My Puppy Keeps Biting Me! What Do I Do?

You have a new puppy and he would rather chew on you than on his bone. What do you do?

First, lets look at why he’s being so rough. Puppies explore their world by using their mouths. It is normal for puppies to play with their litter mates and use their mouths, but when it carries over to you, this can lead to puppy problems.

When puppies are young, they learn how much pressure is ok to use when playing by the reactions of their mother and their litter mates. Playing puppies will bite ears, necks, paws, tails, anything they can. Then all of a sudden you hear, “iey, iey, ieeeyyy” and you know that someone has bitten too hard. The puppy who was bitten will then walk off and refuse to play for awhile.

The yelp tells the other puppy that it has gotten too rough, and since he’s too rough, playtime is over. Because dogs are social animals, this correction stops the behavior. By spending a few months with his litter mates, this puppy will learn what is good play and what is bad play.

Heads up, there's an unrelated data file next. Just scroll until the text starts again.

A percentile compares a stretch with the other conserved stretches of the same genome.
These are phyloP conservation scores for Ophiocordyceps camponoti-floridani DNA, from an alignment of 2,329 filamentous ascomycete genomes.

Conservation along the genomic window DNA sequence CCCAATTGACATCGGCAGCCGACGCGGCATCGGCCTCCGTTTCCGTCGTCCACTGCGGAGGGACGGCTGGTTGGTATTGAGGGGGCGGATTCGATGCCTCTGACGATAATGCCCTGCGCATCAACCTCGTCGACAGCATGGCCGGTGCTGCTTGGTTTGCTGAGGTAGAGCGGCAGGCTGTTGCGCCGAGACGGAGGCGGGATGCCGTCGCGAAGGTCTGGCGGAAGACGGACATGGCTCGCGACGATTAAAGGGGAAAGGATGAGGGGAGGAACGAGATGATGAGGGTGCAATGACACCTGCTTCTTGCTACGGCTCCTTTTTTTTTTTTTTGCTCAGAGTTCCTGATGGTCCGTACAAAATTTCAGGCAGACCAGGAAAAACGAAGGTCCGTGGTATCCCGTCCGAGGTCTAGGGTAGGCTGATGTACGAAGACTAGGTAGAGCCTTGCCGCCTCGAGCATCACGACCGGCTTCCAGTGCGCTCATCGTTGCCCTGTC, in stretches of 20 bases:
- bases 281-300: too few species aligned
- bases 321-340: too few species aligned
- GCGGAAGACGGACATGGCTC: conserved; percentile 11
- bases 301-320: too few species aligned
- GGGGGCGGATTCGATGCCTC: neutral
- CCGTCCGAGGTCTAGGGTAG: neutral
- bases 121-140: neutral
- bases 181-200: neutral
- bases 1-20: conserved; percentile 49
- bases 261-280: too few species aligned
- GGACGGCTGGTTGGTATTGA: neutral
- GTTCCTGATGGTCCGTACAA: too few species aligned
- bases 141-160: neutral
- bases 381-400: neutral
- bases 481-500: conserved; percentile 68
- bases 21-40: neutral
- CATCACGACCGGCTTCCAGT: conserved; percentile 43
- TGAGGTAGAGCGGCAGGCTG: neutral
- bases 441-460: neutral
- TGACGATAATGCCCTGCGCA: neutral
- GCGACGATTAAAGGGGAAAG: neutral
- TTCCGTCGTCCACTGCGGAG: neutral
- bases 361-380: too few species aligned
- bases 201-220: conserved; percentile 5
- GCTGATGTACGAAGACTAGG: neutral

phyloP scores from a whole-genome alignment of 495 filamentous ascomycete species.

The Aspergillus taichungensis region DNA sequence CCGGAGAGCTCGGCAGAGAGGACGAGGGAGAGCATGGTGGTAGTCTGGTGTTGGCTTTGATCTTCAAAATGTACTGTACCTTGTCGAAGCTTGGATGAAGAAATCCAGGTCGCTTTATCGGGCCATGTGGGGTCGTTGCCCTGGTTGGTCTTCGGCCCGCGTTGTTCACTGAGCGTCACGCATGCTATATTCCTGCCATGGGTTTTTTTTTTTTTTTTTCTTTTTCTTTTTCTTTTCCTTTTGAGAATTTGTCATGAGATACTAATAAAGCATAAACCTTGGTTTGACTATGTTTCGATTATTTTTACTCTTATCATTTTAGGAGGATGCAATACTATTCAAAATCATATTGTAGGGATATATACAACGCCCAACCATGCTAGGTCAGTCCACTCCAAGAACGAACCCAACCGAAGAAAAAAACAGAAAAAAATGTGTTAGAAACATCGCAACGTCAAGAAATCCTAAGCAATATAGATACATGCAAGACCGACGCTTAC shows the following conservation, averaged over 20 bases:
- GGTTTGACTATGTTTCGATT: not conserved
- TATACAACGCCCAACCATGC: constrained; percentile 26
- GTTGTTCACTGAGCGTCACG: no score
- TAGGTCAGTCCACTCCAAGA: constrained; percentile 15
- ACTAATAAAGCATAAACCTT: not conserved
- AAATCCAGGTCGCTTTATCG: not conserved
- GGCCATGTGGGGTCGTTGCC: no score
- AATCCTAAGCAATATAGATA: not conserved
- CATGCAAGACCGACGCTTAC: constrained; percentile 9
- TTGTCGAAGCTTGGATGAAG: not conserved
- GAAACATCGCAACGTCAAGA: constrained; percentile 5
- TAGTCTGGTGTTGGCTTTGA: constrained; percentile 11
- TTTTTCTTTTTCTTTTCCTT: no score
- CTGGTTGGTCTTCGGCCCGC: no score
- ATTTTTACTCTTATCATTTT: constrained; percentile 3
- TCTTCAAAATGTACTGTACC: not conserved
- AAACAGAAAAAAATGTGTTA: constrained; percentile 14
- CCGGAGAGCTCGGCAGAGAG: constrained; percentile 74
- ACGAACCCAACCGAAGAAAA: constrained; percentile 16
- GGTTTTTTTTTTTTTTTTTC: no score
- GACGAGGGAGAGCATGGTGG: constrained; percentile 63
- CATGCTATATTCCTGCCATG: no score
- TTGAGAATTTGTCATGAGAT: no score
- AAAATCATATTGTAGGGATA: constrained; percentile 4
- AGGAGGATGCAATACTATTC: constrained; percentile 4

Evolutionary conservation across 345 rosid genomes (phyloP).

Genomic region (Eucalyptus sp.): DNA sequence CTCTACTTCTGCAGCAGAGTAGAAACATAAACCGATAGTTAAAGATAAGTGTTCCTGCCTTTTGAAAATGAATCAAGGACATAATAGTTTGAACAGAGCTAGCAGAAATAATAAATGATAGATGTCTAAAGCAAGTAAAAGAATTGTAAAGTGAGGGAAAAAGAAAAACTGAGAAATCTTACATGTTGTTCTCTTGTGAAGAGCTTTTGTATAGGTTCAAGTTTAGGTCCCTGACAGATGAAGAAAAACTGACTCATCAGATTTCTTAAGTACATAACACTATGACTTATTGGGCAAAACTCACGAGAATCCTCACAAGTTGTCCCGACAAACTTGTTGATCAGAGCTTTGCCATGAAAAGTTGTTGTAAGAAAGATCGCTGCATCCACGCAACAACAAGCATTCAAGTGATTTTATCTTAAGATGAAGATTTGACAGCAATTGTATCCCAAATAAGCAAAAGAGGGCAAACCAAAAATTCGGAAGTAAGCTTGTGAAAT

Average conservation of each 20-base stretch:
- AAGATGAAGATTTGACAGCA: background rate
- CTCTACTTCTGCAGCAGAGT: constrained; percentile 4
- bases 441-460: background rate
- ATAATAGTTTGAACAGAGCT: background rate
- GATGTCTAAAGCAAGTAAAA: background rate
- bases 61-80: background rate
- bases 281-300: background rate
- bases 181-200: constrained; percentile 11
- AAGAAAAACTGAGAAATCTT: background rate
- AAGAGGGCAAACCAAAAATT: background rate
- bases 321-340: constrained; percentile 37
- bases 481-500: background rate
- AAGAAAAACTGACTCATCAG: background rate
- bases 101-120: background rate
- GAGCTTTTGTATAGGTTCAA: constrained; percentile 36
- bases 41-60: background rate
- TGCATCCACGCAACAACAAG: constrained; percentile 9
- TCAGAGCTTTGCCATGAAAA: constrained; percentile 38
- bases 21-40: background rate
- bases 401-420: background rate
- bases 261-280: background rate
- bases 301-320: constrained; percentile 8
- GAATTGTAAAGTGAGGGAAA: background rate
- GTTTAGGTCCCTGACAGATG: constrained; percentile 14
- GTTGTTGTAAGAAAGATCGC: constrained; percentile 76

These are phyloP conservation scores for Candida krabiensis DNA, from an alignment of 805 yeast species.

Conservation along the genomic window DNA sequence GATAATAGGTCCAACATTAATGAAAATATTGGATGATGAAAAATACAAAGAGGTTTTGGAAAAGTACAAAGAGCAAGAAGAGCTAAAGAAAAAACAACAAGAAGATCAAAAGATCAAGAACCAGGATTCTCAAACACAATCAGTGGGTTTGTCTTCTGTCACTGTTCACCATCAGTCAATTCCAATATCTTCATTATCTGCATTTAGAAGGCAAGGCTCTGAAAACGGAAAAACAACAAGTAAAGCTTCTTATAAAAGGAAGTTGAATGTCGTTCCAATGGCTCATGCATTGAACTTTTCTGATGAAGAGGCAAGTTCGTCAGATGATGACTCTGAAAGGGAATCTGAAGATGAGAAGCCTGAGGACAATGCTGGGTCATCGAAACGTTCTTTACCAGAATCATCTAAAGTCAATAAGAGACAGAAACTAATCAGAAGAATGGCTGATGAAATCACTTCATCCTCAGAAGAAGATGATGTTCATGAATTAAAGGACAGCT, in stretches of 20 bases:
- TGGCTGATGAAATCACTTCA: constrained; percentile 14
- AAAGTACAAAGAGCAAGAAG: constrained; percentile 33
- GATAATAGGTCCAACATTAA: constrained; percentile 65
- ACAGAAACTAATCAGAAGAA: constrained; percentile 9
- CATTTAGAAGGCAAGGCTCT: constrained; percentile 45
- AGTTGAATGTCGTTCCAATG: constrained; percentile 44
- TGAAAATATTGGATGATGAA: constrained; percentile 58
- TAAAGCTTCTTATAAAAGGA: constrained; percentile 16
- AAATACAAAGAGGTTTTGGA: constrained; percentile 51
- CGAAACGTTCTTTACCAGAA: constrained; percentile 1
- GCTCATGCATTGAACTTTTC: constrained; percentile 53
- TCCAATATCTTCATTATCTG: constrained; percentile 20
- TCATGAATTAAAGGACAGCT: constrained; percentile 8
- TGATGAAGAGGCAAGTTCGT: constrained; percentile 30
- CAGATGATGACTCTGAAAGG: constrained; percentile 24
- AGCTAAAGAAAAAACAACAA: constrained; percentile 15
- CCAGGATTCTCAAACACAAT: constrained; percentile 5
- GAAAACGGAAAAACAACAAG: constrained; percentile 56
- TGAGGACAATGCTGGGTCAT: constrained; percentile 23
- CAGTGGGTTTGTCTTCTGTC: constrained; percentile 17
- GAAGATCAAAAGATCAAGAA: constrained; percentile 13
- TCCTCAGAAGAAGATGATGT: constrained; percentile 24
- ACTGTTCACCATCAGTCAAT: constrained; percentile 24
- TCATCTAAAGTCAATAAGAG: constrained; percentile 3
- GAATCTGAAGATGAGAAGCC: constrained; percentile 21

So how does this work for me?
By using the same kind of actions, you can teach your puppy not to bite in the same way his litter mates do. When your puppy starts to get rough and bites down, let out a high pitched shriek (you want it to be loud enough that he stops in his tracks). Quickly give him a toy to chew on instead. If he is still being obnoxious, fold your arms and ignore the puppy for a few minutes, or get up and leave the room. This will tell him that if he can’t play nice, then you won’t play at all.